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In one of my classes, a participant showed us one of these traditional, never going to go away lists of verb structure combinations sold to students of English as ‘all the tenses of English’. Daunting. I have written about this in more detail on my page ‘The English Verb Structure Circle’.
The internet is full of pages that list these structures. (Some) English course books and grammar reference books present these kinds of lists too. I find them little helpful as they lack insight into the regularity of the English verb structure system. Besides the two ‘simple’ forms, they are lists of all possible combinations of the auxiliaries BE and HAVE plus participles, and modal auxiliaries plus participles. The two modes (factuality and modality) are not clearly differentiated from each other. Instead, constructions with WILL, for instance, are singled out and named as future tense of English.
Lists of this kind suggest all strucutures are of equal significance in language use and need to be learned accordingly. (No wonder people hate ‘grammar’ way into adulthood)
Additionally, they focus very strongly on linear time (past, present, future) as basic semantic explanation of the different forms and aspects. (For references and a more detailed discussion, go to my original page on the subject, link above)
The future perfect continuous, the titular structure of this post, combines WILL (one of the eight modal auxiliaries: will, would, can, could, should (shall), must, might and may) with the perfect and continuous aspects, rendering one of the longest possible combinations of the English verb structure system. It is also described as WILL + perfect continuous infinitive: after WILL comes HAVE in infinitive form, then BE in ‘past’ participle form and the main verb in ‘present’ participle form rendering …HAVE BEEN doING.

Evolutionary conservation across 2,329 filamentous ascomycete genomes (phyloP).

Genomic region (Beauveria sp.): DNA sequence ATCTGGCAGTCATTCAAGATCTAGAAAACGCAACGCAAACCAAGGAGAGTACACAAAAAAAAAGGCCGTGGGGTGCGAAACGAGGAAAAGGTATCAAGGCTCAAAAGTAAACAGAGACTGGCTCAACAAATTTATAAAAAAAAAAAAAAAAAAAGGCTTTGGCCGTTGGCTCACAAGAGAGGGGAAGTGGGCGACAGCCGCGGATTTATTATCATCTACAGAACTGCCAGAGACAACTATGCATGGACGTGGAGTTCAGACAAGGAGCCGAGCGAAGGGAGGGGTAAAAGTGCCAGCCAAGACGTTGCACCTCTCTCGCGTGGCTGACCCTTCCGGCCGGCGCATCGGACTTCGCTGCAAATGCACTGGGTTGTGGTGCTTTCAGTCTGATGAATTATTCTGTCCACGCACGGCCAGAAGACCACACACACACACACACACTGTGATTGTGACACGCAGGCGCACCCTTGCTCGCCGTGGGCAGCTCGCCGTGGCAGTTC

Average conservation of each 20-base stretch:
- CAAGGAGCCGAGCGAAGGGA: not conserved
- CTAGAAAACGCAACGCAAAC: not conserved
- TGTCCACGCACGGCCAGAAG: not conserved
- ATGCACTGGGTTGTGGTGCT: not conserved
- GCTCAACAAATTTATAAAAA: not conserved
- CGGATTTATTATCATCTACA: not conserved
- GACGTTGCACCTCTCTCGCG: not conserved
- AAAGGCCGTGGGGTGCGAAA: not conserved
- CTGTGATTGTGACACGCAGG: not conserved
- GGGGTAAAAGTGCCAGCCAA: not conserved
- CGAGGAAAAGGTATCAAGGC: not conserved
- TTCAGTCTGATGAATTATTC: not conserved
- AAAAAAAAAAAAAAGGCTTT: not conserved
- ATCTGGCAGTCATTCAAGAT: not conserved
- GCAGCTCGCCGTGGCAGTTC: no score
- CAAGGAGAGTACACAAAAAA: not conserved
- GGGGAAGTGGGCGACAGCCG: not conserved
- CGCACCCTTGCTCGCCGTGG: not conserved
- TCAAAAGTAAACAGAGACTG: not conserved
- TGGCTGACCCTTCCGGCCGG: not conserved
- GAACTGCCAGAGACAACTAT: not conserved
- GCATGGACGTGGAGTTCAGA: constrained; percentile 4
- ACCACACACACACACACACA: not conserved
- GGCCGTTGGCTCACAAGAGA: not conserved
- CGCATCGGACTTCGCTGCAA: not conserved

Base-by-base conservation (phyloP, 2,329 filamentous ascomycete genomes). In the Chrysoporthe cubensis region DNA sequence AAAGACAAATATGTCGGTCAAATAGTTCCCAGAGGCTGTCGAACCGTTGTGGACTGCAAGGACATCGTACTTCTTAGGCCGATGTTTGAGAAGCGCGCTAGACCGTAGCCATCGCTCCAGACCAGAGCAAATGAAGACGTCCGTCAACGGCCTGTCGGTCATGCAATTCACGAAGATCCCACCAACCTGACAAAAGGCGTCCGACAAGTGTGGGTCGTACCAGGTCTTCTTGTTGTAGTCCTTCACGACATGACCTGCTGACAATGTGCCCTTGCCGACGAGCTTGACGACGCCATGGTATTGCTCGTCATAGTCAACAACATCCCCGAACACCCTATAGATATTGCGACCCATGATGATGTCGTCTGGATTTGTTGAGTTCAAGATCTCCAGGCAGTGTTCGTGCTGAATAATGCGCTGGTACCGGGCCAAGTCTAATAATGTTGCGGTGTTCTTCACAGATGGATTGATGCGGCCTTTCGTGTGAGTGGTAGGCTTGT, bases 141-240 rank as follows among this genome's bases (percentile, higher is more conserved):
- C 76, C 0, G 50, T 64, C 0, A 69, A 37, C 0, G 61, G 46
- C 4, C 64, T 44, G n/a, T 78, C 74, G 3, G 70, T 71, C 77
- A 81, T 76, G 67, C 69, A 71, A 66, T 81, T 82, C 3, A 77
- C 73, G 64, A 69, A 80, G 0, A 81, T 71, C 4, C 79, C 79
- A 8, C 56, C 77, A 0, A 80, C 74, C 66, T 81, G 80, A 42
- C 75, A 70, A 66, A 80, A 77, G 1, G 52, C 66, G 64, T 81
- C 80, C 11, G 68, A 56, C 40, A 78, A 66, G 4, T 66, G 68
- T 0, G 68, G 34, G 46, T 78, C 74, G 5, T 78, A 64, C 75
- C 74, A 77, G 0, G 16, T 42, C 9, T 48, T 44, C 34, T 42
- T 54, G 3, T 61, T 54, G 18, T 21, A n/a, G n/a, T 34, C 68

Examples could be:
This time next year, we will have been doing something. Come again?
I find it difficult to come up with any halfway realistic example this – definitely possible verb construction – could express. I will try harder.
This time next year, we will have been working on our new digital system for three years. Can you imagine?
Okay, another try:
Next week, we will have been working on our new digital system for three years (and are still not finished).
Well, possible. And maybe even a topic of conversation at workplaces. It might express that we are commemorating the start of our project, which, by next week, will have started almost three years ago. (Or: …will have had started? This can be confusing even to a native speaker of English, a former student of linguistics with a master’s degree at that, top grade.)
Instead of commemorating of course, we could be complaining that, having already started three years ago (by next week, not to forget), we are still not finished.
This year September marks a personal anniversary: I will have been playing tennis for 10 years.
Yeah, okay, why not?
Just for fun: what is the longest possible verb structure combination?
Tomorrow, we will have had been having a lot of fun with constructing the longest possible English verb structure yesterday?